The year 1870 was a time of war on the northwest Texas frontier. Kiowa and Comanche raiders striking out of the vast southern Plains punished the line of Anglo settlement as it inexorably pushed its way north and west. The Indians felt compelled to lash out, given renewed postwar encroachment into their lands, unfair or broken treaty agreements, the impending specter of forced reservation life and their own intertribal politics. The U.S. Army was likewise compelled to maintain peace and safety for its citizens on the Texas frontier.
For 15 years one of the hottest spots in this unrelenting contest was sparsely populated Jack County, up near the Red River in north-central Texas. Settlers there were usually the first to suffer with the coming of each full moon, and their protests and cries for protection had resulted in 1868 in the establishment of a military post, Fort Richardson, on the outskirts of the county seat, Jacksboro. If the settlers thought their problems were solved, however, they were soon bitterly disappointed.
Fort Richardson became the headquarters of the 6th U.S. Cavalry, a regiment that boasted a far thicker record of desertions than of Indian fights. Over its 39-month tenure at the fort the regiment sent out 26 full-scale scouting parties, but only five intercepted Indian raiders, resulting in the deaths of three troopers and unknown casualties to the warriors. During that same period Indian raiders killed or captured more than 200 settlers and drove off thousands of head of livestock. The 6th seemed powerless to prevent such depredations. The carnage reached a crescendo in June 1870 when raiders killed another 15 settlers. Letters, protests and petitions flew from the pens of the settlers to both the officers at Fort Richardson and the government in Washington, D.C. How could the vanquishers of the Confederacy be so ineffective against a few hundred poorly armed Indians?
Aggravating the situation was the fact that in the wake of the Civil War, Washington had forbidden the re-formation of the Texas Rangers, the one group that had had some success against the southern Plains Indians. Stung by the continual criticism and charges that soldiers trained only for the parade ground were no match for veteran warriors adept at guerrilla warfare, the officers of the 6th waited and watched for any opportunity to restore their honor and morale in the ranks.
Whether they were ready or not, opportunity came knocking.
“A Galling Fire from All Sides”
In early July a party of more than 100 Kiowa warriors crossed the Red River into Texas from Indian Territory (present-day Oklahoma). It was led by Kicking Bird (or Eagle Striking With Talons, as his name has been translated more recently), among the best-known war leaders on the southern Plains. Long distinguished among the Kiowa for his courage and military prowess, he was also a signatory of both the 1865 Little Arkansas Treaty and the 1867 Medicine Lodge Treaty. He even had admirers among the Anglos. “Though a wild, untutored savage,” one Indian agent wrote of the chief, “he was a man of fine native sense, and thoroughly educated in the habits of his people, and determined to make a reputation for himself, not in bad acts, but in elevating his people.” Kicking Bird was perhaps second in influence only to the acknowledged principal chief, Lone Wolf.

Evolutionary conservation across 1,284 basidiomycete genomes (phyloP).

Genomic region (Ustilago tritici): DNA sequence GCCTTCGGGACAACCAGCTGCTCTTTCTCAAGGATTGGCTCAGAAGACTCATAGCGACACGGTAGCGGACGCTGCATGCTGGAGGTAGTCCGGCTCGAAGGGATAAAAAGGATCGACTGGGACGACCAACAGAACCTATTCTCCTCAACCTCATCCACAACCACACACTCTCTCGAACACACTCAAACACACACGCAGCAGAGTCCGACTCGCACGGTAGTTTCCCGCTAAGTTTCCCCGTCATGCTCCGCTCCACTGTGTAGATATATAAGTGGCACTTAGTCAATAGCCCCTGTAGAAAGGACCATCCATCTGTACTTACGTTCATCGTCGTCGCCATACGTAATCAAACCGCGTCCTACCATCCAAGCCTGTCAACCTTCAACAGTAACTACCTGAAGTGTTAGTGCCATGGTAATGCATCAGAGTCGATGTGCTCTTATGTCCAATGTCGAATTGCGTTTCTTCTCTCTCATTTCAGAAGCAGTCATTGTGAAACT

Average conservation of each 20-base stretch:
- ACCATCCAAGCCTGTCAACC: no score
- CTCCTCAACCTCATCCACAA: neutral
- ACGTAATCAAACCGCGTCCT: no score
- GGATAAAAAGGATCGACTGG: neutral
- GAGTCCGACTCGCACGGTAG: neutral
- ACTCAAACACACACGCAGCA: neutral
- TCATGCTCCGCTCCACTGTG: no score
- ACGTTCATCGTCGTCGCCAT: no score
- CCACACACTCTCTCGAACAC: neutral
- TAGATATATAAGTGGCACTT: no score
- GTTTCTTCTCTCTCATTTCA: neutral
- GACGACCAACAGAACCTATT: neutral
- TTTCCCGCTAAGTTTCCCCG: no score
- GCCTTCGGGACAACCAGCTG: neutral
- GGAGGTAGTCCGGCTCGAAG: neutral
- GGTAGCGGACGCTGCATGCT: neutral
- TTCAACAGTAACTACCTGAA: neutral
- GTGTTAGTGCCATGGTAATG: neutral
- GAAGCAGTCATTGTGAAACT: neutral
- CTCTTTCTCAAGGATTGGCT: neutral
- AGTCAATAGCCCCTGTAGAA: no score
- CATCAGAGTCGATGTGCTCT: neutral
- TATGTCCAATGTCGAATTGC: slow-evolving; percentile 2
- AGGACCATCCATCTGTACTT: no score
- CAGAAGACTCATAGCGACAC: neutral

In more recent years, however, Kicking Bird had spoken once too often of seeking peaceful accord with the whites, prompting the more radical elements among the Kiowa to question his abilities and fitness to lead. Some warriors went so far as to claim that his consorting with white men had made him a coward and a traitor. To restore his honor, Kicking Bird agreed to lead a major war party against the white soldiers, and the men of Fort Richardson were selected as the target, mainly because they were the only force in north Texas opposing the southern Plains Indians.
According to Indian participants interviewed in the 1920s at Fort Sill, Okla., by Colonel Wilbur Sturtevant Nye, no warrior was supposed to leave the war party to steal. Yet, on July 5 a handful of Kiowas attacked a mail wagon at Rock Station, 16 miles west of Fort Richardson. A challenge to the Army thus delivered, the 6th Cavalry quickly responded. At the head of two officers, one surgeon and 53 enlisted men culled from six companies of the 6th, Captain Curwen B. McLellan led out his men on July 6 with orders to “pursue and severely chastise the Indians.”
Born in Scotland, McLellan (no relation to Union commander Maj. Gen. George B. McClellan) was a veteran of the Civil War. Commended for his bravery and tactical skill at Gettysburg, he’d received a brevet promotion to major, only to revert in rank to captain amid the general postwar reduction of the Army. It would seem fate had chosen a worthy opponent for Kicking Bird.
At Rock Creek Station scouts picked up the trail of eight to 10 Kiowa warriors. Slowed by heavy rains and rough terrain, the column followed the trail northwest, McLellan assuming the raiders intended to slip across the Red River into Indian Territory, where, by federal edict, the troopers were forbidden to follow. Only, this band of Indians had no intention of fleeing. On the contrary, the captain and his men were being drawn into an ambush on ground of Kicking Bird’s choosing.